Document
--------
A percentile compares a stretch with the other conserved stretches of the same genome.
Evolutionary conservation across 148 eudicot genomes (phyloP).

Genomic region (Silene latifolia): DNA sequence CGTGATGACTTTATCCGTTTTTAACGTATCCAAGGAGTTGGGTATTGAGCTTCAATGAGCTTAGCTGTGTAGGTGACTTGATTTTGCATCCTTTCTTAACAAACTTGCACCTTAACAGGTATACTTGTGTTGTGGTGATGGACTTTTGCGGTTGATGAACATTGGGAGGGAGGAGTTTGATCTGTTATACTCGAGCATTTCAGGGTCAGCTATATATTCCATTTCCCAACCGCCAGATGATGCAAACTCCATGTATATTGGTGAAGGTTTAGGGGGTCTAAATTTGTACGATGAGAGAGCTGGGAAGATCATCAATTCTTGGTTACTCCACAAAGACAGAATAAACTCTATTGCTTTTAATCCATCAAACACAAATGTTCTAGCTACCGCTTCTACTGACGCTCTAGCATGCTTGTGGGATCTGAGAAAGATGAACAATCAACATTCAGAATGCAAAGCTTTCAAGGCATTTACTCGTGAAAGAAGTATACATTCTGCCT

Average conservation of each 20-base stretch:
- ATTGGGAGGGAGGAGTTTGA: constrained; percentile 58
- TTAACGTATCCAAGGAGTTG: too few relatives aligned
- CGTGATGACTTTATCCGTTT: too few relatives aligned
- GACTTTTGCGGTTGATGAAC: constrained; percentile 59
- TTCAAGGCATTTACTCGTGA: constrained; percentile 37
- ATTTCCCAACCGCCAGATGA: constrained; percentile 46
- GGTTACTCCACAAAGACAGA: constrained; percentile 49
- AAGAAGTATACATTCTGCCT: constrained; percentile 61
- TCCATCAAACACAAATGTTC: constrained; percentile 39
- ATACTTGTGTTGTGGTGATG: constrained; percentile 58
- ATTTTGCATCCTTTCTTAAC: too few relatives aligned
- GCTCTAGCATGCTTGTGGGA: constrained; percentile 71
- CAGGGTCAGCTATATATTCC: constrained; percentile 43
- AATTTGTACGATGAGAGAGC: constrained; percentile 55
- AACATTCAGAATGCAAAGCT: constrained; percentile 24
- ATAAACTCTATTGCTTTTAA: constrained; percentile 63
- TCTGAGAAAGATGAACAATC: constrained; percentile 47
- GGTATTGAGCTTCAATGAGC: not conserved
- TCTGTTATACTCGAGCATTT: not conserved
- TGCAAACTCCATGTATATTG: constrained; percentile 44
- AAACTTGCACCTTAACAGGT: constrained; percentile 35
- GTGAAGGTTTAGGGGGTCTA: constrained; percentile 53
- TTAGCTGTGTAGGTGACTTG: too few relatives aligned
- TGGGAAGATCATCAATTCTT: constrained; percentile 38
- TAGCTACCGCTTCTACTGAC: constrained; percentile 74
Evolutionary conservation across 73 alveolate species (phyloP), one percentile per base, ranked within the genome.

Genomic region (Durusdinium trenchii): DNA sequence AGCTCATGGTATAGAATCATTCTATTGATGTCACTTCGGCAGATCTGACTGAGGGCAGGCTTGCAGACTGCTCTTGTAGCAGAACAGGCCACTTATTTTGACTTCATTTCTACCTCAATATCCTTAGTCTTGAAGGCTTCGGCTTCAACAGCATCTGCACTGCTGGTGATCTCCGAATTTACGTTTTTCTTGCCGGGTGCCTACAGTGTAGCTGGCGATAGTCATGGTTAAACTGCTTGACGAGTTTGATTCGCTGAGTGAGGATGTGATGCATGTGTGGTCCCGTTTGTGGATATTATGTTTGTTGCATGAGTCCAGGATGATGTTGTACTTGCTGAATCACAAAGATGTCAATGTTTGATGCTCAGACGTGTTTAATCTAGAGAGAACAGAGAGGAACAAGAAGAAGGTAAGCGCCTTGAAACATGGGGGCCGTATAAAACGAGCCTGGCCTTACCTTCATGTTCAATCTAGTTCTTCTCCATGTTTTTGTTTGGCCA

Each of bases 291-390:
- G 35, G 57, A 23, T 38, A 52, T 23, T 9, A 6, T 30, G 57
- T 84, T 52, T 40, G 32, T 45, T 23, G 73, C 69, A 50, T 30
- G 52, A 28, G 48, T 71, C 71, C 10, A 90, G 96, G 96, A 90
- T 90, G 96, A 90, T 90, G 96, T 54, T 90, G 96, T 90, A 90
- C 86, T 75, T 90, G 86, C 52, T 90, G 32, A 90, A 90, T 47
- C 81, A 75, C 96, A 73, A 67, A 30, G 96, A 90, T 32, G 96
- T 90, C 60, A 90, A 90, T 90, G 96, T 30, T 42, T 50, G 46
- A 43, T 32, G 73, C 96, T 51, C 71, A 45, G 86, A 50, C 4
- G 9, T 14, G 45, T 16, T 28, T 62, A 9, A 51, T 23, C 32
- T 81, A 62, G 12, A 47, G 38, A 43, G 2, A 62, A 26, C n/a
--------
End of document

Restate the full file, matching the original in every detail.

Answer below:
A percentile compares a stretch with the other conserved stretches of the same genome.
Evolutionary conservation across 148 eudicot genomes (phyloP).

Genomic region (Silene latifolia): DNA sequence CGTGATGACTTTATCCGTTTTTAACGTATCCAAGGAGTTGGGTATTGAGCTTCAATGAGCTTAGCTGTGTAGGTGACTTGATTTTGCATCCTTTCTTAACAAACTTGCACCTTAACAGGTATACTTGTGTTGTGGTGATGGACTTTTGCGGTTGATGAACATTGGGAGGGAGGAGTTTGATCTGTTATACTCGAGCATTTCAGGGTCAGCTATATATTCCATTTCCCAACCGCCAGATGATGCAAACTCCATGTATATTGGTGAAGGTTTAGGGGGTCTAAATTTGTACGATGAGAGAGCTGGGAAGATCATCAATTCTTGGTTACTCCACAAAGACAGAATAAACTCTATTGCTTTTAATCCATCAAACACAAATGTTCTAGCTACCGCTTCTACTGACGCTCTAGCATGCTTGTGGGATCTGAGAAAGATGAACAATCAACATTCAGAATGCAAAGCTTTCAAGGCATTTACTCGTGAAAGAAGTATACATTCTGCCT

Average conservation of each 20-base stretch:
- ATTGGGAGGGAGGAGTTTGA: constrained; percentile 58
- TTAACGTATCCAAGGAGTTG: too few relatives aligned
- CGTGATGACTTTATCCGTTT: too few relatives aligned
- GACTTTTGCGGTTGATGAAC: constrained; percentile 59
- TTCAAGGCATTTACTCGTGA: constrained; percentile 37
- ATTTCCCAACCGCCAGATGA: constrained; percentile 46
- GGTTACTCCACAAAGACAGA: constrained; percentile 49
- AAGAAGTATACATTCTGCCT: constrained; percentile 61
- TCCATCAAACACAAATGTTC: constrained; percentile 39
- ATACTTGTGTTGTGGTGATG: constrained; percentile 58
- ATTTTGCATCCTTTCTTAAC: too few relatives aligned
- GCTCTAGCATGCTTGTGGGA: constrained; percentile 71
- CAGGGTCAGCTATATATTCC: constrained; percentile 43
- AATTTGTACGATGAGAGAGC: constrained; percentile 55
- AACATTCAGAATGCAAAGCT: constrained; percentile 24
- ATAAACTCTATTGCTTTTAA: constrained; percentile 63
- TCTGAGAAAGATGAACAATC: constrained; percentile 47
- GGTATTGAGCTTCAATGAGC: not conserved
- TCTGTTATACTCGAGCATTT: not conserved
- TGCAAACTCCATGTATATTG: constrained; percentile 44
- AAACTTGCACCTTAACAGGT: constrained; percentile 35
- GTGAAGGTTTAGGGGGTCTA: constrained; percentile 53
- TTAGCTGTGTAGGTGACTTG: too few relatives aligned
- TGGGAAGATCATCAATTCTT: constrained; percentile 38
- TAGCTACCGCTTCTACTGAC: constrained; percentile 74
Evolutionary conservation across 73 alveolate species (phyloP), one percentile per base, ranked within the genome.

Genomic region (Durusdinium trenchii): DNA sequence AGCTCATGGTATAGAATCATTCTATTGATGTCACTTCGGCAGATCTGACTGAGGGCAGGCTTGCAGACTGCTCTTGTAGCAGAACAGGCCACTTATTTTGACTTCATTTCTACCTCAATATCCTTAGTCTTGAAGGCTTCGGCTTCAACAGCATCTGCACTGCTGGTGATCTCCGAATTTACGTTTTTCTTGCCGGGTGCCTACAGTGTAGCTGGCGATAGTCATGGTTAAACTGCTTGACGAGTTTGATTCGCTGAGTGAGGATGTGATGCATGTGTGGTCCCGTTTGTGGATATTATGTTTGTTGCATGAGTCCAGGATGATGTTGTACTTGCTGAATCACAAAGATGTCAATGTTTGATGCTCAGACGTGTTTAATCTAGAGAGAACAGAGAGGAACAAGAAGAAGGTAAGCGCCTTGAAACATGGGGGCCGTATAAAACGAGCCTGGCCTTACCTTCATGTTCAATCTAGTTCTTCTCCATGTTTTTGTTTGGCCA

Each of bases 291-390:
- G 35, G 57, A 23, T 38, A 52, T 23, T 9, A 6, T 30, G 57
- T 84, T 52, T 40, G 32, T 45, T 23, G 73, C 69, A 50, T 30
- G 52, A 28, G 48, T 71, C 71, C 10, A 90, G 96, G 96, A 90
- T 90, G 96, A 90, T 90, G 96, T 54, T 90, G 96, T 90, A 90
- C 86, T 75, T 90, G 86, C 52, T 90, G 32, A 90, A 90, T 47
- C 81, A 75, C 96, A 73, A 67, A 30, G 96, A 90, T 32, G 96
- T 90, C 60, A 90, A 90, T 90, G 96, T 30, T 42, T 50, G 46
- A 43, T 32, G 73, C 96, T 51, C 71, A 45, G 86, A 50, C 4
- G 9, T 14, G 45, T 16, T 28, T 62, A 9, A 51, T 23, C 32
- T 81, A 62, G 12, A 47, G 38, A 43, G 2, A 62, A 26, C n/a